Last November, the 1,242-room Hilton Atlanta underwent a $55 million renovation of its suites, lobby, 119,000 sq. ft. of meeting space and restaurants.
A new set of sky bridges connect several convention hotels. In March 2009, the Atlanta Marriott Marquis and the Hilton Atlanta completed a sky bridge linking the two, which have a combined 2,800 guest rooms.
The downtown Hyatt Regency Atlanta is building a second bridge to link the Hyatt to the downtown Marriott and Hilton. That will add another 1,260 rooms and 87,000 sq. ft. of additional meeting space.
Is the triple-hotel package meant to handle spillover from big conventions and trade shows, or does it intend to compete directly with the city's convention center for those same shows? Both, says Pate of the visitors' bureau.
Downtown has boutiques as well as high-rise convention hotels. The 237-room W Atlanta Downtown opened in 2009, giving the city more W hotels than any city outside New York. The newest entry to downtown's clutch of boutiques is the Hotel Indigo, developed by Intercontinental Hotel Group.
Intercontinental is renovating the former Carnegie Building, set to open later this year. “I love adaptive reuse,” says Jim Anhut, chief development officer for the Americas at Intercontinental. “None of the Hotel Indigos should look like any other.”
In refurbishing an historic building, each Hotel Indigo should reflect the local culture in some way, says Anhut. The decor of the downtown Indigo emphasizes the heritage of Southern writers, a nod to the birthplace of author Margaret Mitchell. Murals and wallpaper designs pay homage to regional literary figures.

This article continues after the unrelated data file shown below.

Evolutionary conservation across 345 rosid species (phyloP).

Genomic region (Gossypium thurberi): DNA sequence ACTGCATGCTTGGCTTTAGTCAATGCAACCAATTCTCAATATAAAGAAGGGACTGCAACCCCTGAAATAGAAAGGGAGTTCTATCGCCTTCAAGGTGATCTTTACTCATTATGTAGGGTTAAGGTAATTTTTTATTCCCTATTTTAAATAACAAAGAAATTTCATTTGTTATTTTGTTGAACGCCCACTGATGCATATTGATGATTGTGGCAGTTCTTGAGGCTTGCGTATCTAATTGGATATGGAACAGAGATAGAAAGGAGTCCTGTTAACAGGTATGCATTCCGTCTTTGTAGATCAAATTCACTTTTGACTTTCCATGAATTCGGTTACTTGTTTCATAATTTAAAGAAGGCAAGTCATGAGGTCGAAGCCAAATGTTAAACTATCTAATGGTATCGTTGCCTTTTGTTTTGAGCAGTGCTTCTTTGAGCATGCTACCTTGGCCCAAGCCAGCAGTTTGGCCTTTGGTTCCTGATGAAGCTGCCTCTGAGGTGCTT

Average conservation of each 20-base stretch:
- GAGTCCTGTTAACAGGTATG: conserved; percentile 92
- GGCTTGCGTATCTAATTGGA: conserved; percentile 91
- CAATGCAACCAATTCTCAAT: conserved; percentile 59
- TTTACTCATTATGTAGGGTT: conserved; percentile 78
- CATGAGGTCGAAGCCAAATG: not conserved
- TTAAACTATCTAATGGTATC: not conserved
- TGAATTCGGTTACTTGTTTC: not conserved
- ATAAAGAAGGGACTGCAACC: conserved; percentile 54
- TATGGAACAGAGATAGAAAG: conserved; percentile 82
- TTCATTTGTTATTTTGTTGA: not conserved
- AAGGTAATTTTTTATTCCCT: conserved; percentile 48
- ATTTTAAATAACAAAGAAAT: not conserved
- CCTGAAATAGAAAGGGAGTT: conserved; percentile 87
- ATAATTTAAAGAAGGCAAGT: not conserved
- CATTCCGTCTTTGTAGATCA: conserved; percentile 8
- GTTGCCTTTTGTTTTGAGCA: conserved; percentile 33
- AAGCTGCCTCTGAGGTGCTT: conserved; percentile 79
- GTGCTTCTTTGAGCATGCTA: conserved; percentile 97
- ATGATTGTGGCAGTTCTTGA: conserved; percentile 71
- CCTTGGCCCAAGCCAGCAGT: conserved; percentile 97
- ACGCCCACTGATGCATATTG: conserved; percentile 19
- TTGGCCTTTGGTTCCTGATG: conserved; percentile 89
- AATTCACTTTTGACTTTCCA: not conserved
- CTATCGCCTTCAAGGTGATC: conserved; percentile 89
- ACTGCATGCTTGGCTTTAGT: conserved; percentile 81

Developers are also sinking money into hotels near the airport. Marriott International Inc. of Bethesda, Md. is building the 403-room Atlanta Airport Marriott Gateway. When completed in November, the Airport Marriott will contain 300,000 sq. ft. of meeting space, making it a formidable presence in attracting business groups to the city.
Hotel Indigo, meanwhile, also plans to break into the airport market with a boutique, even though exquisite small hotels are an unfamiliar product type in that market. “Airport hotels tend to very functional,” says Anhut. “We tend to be a little more experiential.”
Intercontinental located the airport Indigo at the crossroads of two major transportation systems, including the city's MARTA light rail, which has a station within the airport. Slated to open in 2011, the future Hotel Indigo will be located one train stop away from the airport, in quiet College Park.
Unlike other airport hotels, the Indigo is not sitting on a highway with a bunch of roaring cars and noisy airplanes, says Anhut, referring to the College Park location.
Despite the challenges of a market that is still in economic recovery, as are hotel owners and operators across the country, Intercontinental is more than willing to make new investments and face the long, slow climb to profitability required in the months and years after a new project opens. And Anhut remains undaunted. “We have a big pipeline of hotel activity in Atlanta.”
Morris Newman is a contributing writer.
ATLANTA: BY THE NUMBERS
Source: U.S. Census Bureau
Source: Bureau of Labor Statistics
METRO AREA VITAL SIGNS
19.8% vacancy, 1Q 2010
17.1% vacancy, 1Q 2009
$16.91 effective rent 1Q 2010
$17.58 effective rent 1Q 2009
14.2% vacancy, 1Q 2010
11.6% vacancy, 4Q 2009
$15.02 effective rent 1Q 2010
$15.59 effective rent 1Q 2009